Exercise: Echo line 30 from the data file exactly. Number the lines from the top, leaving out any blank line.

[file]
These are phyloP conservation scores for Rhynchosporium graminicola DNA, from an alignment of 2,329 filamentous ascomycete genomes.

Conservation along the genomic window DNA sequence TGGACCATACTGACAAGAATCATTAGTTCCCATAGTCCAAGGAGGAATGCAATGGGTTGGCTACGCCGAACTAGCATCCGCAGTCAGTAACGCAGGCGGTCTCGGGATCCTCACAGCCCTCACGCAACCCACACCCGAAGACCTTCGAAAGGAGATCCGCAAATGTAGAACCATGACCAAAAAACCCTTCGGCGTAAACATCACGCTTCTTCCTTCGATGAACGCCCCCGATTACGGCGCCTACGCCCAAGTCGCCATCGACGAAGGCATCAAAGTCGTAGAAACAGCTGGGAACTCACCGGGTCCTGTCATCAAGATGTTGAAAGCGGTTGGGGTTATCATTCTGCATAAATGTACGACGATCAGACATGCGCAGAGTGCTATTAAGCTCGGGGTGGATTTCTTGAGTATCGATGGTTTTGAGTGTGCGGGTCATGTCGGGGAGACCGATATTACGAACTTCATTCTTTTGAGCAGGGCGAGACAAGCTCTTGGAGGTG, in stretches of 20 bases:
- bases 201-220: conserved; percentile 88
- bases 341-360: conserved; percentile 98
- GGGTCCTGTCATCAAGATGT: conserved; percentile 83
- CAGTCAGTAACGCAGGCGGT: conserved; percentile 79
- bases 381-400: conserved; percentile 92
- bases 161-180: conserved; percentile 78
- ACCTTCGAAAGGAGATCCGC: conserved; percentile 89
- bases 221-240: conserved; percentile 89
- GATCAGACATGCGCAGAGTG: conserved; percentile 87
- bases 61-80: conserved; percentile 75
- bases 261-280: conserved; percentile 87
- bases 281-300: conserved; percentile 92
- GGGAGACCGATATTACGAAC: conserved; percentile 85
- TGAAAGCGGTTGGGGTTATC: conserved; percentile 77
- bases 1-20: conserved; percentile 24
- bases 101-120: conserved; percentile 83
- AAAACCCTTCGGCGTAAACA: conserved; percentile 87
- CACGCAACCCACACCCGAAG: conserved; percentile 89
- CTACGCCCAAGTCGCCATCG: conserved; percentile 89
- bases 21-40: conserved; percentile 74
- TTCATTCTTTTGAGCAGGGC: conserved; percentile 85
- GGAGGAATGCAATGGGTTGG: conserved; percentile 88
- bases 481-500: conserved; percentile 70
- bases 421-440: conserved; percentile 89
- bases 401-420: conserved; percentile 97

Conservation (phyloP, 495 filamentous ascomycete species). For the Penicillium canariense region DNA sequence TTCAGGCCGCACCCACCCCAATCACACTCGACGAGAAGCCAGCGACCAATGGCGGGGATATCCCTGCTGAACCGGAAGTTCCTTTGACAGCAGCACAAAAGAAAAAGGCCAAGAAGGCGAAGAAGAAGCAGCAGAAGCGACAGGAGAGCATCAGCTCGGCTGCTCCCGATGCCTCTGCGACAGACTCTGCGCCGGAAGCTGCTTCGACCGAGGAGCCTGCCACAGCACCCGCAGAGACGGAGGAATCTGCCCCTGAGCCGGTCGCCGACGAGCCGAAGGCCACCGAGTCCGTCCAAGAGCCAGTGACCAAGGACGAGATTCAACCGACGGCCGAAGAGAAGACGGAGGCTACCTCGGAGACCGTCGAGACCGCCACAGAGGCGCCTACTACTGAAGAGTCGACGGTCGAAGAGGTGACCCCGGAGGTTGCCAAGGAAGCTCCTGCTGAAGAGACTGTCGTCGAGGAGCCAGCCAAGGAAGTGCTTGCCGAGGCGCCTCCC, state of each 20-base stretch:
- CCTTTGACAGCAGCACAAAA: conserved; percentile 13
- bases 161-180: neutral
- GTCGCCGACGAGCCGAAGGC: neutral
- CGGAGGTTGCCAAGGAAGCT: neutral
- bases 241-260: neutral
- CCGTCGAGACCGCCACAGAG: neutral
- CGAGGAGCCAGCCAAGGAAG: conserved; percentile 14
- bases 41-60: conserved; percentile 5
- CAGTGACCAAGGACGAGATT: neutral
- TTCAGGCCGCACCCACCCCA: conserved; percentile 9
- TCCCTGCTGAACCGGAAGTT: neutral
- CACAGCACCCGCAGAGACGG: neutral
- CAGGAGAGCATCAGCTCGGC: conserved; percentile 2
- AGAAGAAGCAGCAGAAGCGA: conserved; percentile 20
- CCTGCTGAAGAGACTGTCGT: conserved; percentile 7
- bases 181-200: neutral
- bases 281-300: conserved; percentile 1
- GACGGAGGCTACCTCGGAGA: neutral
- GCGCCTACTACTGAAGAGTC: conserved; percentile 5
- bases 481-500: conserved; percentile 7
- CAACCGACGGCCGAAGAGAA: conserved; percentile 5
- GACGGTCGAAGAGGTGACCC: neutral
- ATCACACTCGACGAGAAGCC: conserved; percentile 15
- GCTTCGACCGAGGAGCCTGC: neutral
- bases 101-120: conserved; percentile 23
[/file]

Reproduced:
- bases 161-180: neutral